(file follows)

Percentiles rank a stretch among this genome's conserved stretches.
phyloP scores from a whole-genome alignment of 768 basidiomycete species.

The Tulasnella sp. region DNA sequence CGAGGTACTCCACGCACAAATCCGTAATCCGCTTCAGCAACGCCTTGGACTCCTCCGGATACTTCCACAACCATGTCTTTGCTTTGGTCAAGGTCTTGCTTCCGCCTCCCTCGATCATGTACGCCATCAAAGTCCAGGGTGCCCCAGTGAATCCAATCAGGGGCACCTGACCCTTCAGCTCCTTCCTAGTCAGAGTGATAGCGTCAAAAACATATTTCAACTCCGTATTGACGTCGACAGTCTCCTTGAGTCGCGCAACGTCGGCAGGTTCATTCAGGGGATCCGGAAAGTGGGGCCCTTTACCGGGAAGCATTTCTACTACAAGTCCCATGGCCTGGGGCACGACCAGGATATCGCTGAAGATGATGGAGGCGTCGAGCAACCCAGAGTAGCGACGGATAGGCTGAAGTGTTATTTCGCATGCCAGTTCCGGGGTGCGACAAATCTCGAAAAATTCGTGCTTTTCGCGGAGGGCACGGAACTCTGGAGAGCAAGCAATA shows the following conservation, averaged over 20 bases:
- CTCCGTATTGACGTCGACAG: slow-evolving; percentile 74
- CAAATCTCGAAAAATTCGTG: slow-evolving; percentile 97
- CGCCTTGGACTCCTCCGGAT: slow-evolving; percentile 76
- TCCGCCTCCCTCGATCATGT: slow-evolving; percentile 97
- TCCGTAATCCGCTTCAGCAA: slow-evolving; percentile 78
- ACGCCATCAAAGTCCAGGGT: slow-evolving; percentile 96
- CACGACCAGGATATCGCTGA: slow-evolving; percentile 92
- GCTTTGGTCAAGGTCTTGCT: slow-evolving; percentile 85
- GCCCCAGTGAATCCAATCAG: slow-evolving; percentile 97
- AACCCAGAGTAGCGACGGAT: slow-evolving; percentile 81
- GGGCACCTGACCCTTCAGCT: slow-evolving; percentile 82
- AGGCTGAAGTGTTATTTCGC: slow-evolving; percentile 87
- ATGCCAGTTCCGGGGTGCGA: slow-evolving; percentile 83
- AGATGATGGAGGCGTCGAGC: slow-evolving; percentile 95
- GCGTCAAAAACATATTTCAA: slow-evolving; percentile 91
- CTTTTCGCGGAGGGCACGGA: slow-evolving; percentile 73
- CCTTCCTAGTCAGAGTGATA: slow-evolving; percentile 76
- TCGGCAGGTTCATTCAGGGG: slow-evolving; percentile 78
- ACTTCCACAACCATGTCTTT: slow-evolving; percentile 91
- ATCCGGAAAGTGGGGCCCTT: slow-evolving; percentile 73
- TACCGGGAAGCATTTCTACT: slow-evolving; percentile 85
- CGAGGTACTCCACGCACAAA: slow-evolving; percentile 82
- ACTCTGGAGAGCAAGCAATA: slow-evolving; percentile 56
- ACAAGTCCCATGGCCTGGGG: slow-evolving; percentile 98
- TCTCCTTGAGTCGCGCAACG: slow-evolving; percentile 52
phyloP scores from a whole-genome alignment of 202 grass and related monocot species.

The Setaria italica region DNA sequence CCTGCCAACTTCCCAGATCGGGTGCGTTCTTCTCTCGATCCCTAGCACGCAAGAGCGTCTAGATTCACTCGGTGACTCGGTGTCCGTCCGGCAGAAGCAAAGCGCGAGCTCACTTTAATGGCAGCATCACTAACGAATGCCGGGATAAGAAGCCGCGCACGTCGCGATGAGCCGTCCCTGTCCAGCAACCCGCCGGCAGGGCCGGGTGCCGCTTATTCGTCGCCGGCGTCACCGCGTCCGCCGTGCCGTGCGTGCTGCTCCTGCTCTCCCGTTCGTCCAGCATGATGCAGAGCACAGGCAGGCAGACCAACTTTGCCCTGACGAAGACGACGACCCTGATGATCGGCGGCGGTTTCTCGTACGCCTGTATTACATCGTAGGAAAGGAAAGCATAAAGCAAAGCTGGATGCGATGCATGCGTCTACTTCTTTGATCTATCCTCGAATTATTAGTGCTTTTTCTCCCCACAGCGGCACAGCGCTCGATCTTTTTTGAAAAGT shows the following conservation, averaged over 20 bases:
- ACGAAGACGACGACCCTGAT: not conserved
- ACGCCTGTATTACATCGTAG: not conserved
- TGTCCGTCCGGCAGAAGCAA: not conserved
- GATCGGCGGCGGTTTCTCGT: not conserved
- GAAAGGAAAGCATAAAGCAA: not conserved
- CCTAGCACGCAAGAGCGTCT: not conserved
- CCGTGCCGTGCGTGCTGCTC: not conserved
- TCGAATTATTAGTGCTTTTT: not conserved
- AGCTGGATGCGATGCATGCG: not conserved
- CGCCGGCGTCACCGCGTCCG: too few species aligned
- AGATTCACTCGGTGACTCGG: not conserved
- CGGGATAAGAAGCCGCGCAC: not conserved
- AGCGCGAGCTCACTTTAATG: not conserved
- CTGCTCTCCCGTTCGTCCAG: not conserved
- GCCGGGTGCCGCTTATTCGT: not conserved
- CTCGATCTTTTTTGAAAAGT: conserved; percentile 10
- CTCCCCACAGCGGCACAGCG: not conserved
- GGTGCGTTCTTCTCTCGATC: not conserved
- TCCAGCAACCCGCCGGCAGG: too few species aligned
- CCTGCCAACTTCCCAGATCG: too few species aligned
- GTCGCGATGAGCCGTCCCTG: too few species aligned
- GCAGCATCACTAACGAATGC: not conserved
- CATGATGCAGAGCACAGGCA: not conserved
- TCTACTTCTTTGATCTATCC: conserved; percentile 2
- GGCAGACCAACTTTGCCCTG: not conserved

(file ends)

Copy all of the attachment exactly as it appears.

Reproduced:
Percentiles rank a stretch among this genome's conserved stretches.
phyloP scores from a whole-genome alignment of 768 basidiomycete species.

The Tulasnella sp. region DNA sequence CGAGGTACTCCACGCACAAATCCGTAATCCGCTTCAGCAACGCCTTGGACTCCTCCGGATACTTCCACAACCATGTCTTTGCTTTGGTCAAGGTCTTGCTTCCGCCTCCCTCGATCATGTACGCCATCAAAGTCCAGGGTGCCCCAGTGAATCCAATCAGGGGCACCTGACCCTTCAGCTCCTTCCTAGTCAGAGTGATAGCGTCAAAAACATATTTCAACTCCGTATTGACGTCGACAGTCTCCTTGAGTCGCGCAACGTCGGCAGGTTCATTCAGGGGATCCGGAAAGTGGGGCCCTTTACCGGGAAGCATTTCTACTACAAGTCCCATGGCCTGGGGCACGACCAGGATATCGCTGAAGATGATGGAGGCGTCGAGCAACCCAGAGTAGCGACGGATAGGCTGAAGTGTTATTTCGCATGCCAGTTCCGGGGTGCGACAAATCTCGAAAAATTCGTGCTTTTCGCGGAGGGCACGGAACTCTGGAGAGCAAGCAATA shows the following conservation, averaged over 20 bases:
- CTCCGTATTGACGTCGACAG: slow-evolving; percentile 74
- CAAATCTCGAAAAATTCGTG: slow-evolving; percentile 97
- CGCCTTGGACTCCTCCGGAT: slow-evolving; percentile 76
- TCCGCCTCCCTCGATCATGT: slow-evolving; percentile 97
- TCCGTAATCCGCTTCAGCAA: slow-evolving; percentile 78
- ACGCCATCAAAGTCCAGGGT: slow-evolving; percentile 96
- CACGACCAGGATATCGCTGA: slow-evolving; percentile 92
- GCTTTGGTCAAGGTCTTGCT: slow-evolving; percentile 85
- GCCCCAGTGAATCCAATCAG: slow-evolving; percentile 97
- AACCCAGAGTAGCGACGGAT: slow-evolving; percentile 81
- GGGCACCTGACCCTTCAGCT: slow-evolving; percentile 82
- AGGCTGAAGTGTTATTTCGC: slow-evolving; percentile 87
- ATGCCAGTTCCGGGGTGCGA: slow-evolving; percentile 83
- AGATGATGGAGGCGTCGAGC: slow-evolving; percentile 95
- GCGTCAAAAACATATTTCAA: slow-evolving; percentile 91
- CTTTTCGCGGAGGGCACGGA: slow-evolving; percentile 73
- CCTTCCTAGTCAGAGTGATA: slow-evolving; percentile 76
- TCGGCAGGTTCATTCAGGGG: slow-evolving; percentile 78
- ACTTCCACAACCATGTCTTT: slow-evolving; percentile 91
- ATCCGGAAAGTGGGGCCCTT: slow-evolving; percentile 73
- TACCGGGAAGCATTTCTACT: slow-evolving; percentile 85
- CGAGGTACTCCACGCACAAA: slow-evolving; percentile 82
- ACTCTGGAGAGCAAGCAATA: slow-evolving; percentile 56
- ACAAGTCCCATGGCCTGGGG: slow-evolving; percentile 98
- TCTCCTTGAGTCGCGCAACG: slow-evolving; percentile 52
phyloP scores from a whole-genome alignment of 202 grass and related monocot species.

The Setaria italica region DNA sequence CCTGCCAACTTCCCAGATCGGGTGCGTTCTTCTCTCGATCCCTAGCACGCAAGAGCGTCTAGATTCACTCGGTGACTCGGTGTCCGTCCGGCAGAAGCAAAGCGCGAGCTCACTTTAATGGCAGCATCACTAACGAATGCCGGGATAAGAAGCCGCGCACGTCGCGATGAGCCGTCCCTGTCCAGCAACCCGCCGGCAGGGCCGGGTGCCGCTTATTCGTCGCCGGCGTCACCGCGTCCGCCGTGCCGTGCGTGCTGCTCCTGCTCTCCCGTTCGTCCAGCATGATGCAGAGCACAGGCAGGCAGACCAACTTTGCCCTGACGAAGACGACGACCCTGATGATCGGCGGCGGTTTCTCGTACGCCTGTATTACATCGTAGGAAAGGAAAGCATAAAGCAAAGCTGGATGCGATGCATGCGTCTACTTCTTTGATCTATCCTCGAATTATTAGTGCTTTTTCTCCCCACAGCGGCACAGCGCTCGATCTTTTTTGAAAAGT shows the following conservation, averaged over 20 bases:
- ACGAAGACGACGACCCTGAT: not conserved
- ACGCCTGTATTACATCGTAG: not conserved
- TGTCCGTCCGGCAGAAGCAA: not conserved
- GATCGGCGGCGGTTTCTCGT: not conserved
- GAAAGGAAAGCATAAAGCAA: not conserved
- CCTAGCACGCAAGAGCGTCT: not conserved
- CCGTGCCGTGCGTGCTGCTC: not conserved
- TCGAATTATTAGTGCTTTTT: not conserved
- AGCTGGATGCGATGCATGCG: not conserved
- CGCCGGCGTCACCGCGTCCG: too few species aligned
- AGATTCACTCGGTGACTCGG: not conserved
- CGGGATAAGAAGCCGCGCAC: not conserved
- AGCGCGAGCTCACTTTAATG: not conserved
- CTGCTCTCCCGTTCGTCCAG: not conserved
- GCCGGGTGCCGCTTATTCGT: not conserved
- CTCGATCTTTTTTGAAAAGT: conserved; percentile 10
- CTCCCCACAGCGGCACAGCG: not conserved
- GGTGCGTTCTTCTCTCGATC: not conserved
- TCCAGCAACCCGCCGGCAGG: too few species aligned
- CCTGCCAACTTCCCAGATCG: too few species aligned
- GTCGCGATGAGCCGTCCCTG: too few species aligned
- GCAGCATCACTAACGAATGC: not conserved
- CATGATGCAGAGCACAGGCA: not conserved
- TCTACTTCTTTGATCTATCC: conserved; percentile 2
- GGCAGACCAACTTTGCCCTG: not conserved